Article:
Nearly all the inaccuracies and omissions cited by an internal watchdog report of the Justice Department and FBI of their practices for seeking approval of intelligence-related surveillance were minor or involved paperwork problems, a review has concluded.
Politico noted that Inspector General Michael Horowitz’s office, which looked at 29 Foreign Intelligence Surveillance Court applications late last year, had flagged 203 false statements or omissions. But a Justice Department and FBI review found that only two of those were “material.” Politico attributed the information to court documents released on Monday.
The two instances involved a misstatement and one omission in separate filings. The individuals named in the applications were not identified. In both cases, they were deemed by law enforcement agencies not to be so serious that they “invalidated” the secret surveillance warrants, according to a court filing by Melissa MacTough.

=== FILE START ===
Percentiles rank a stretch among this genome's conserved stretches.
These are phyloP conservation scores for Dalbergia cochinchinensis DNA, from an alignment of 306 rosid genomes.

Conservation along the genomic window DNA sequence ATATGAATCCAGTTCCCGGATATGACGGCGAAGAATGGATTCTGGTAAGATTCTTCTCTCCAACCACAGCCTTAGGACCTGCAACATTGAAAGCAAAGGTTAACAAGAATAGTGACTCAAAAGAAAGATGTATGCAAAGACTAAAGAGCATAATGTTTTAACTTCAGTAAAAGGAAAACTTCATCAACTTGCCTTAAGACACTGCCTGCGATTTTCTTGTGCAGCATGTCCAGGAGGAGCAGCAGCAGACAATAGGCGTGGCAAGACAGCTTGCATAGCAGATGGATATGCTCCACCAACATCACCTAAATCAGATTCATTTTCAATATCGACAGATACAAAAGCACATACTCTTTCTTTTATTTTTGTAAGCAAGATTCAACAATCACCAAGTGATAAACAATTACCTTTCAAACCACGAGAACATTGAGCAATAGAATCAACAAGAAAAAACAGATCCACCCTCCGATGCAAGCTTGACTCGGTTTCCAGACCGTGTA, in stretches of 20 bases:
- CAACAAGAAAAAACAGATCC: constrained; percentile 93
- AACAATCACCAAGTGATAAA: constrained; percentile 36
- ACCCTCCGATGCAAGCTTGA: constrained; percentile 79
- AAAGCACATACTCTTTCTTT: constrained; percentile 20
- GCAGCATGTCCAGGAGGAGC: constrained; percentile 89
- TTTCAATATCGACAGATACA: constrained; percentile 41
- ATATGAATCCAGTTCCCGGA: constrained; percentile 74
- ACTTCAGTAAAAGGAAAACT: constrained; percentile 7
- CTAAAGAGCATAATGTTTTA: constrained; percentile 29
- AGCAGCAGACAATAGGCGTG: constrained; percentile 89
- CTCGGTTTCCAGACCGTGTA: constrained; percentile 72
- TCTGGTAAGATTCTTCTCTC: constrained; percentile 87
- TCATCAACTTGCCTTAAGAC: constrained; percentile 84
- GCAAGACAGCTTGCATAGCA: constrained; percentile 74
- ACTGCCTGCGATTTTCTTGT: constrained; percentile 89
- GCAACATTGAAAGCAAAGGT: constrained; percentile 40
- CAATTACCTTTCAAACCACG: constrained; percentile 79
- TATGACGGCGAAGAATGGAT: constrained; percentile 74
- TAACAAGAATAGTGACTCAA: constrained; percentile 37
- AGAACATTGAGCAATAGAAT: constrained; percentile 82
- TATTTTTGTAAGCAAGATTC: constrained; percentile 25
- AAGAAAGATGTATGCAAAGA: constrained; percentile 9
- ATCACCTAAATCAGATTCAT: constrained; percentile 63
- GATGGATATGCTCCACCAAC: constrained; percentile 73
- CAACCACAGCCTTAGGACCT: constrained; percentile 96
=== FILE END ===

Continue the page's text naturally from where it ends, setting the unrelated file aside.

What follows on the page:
“Given that the government uncovered only two material errors amidst thousands of facts, and because those errors are not judged to have impacted probable cause, the FBI believes the results of the review … should instill confidence in the accuracy of material information the FBI submits to the Court,” wrote the FBI’s acting general counsel, Dawn Browning.
Horowitz had told Congress in December that he was concerned that “so many basic and fundamental errors" were made by the FBI as it investigated ties between the Trump campaign and Russia.
His testimony came two days after the release of his report that identified significant problems with applications to receive and renew warrants to eavesdrop on a former Trump campaign aide in 2016 and 2017.
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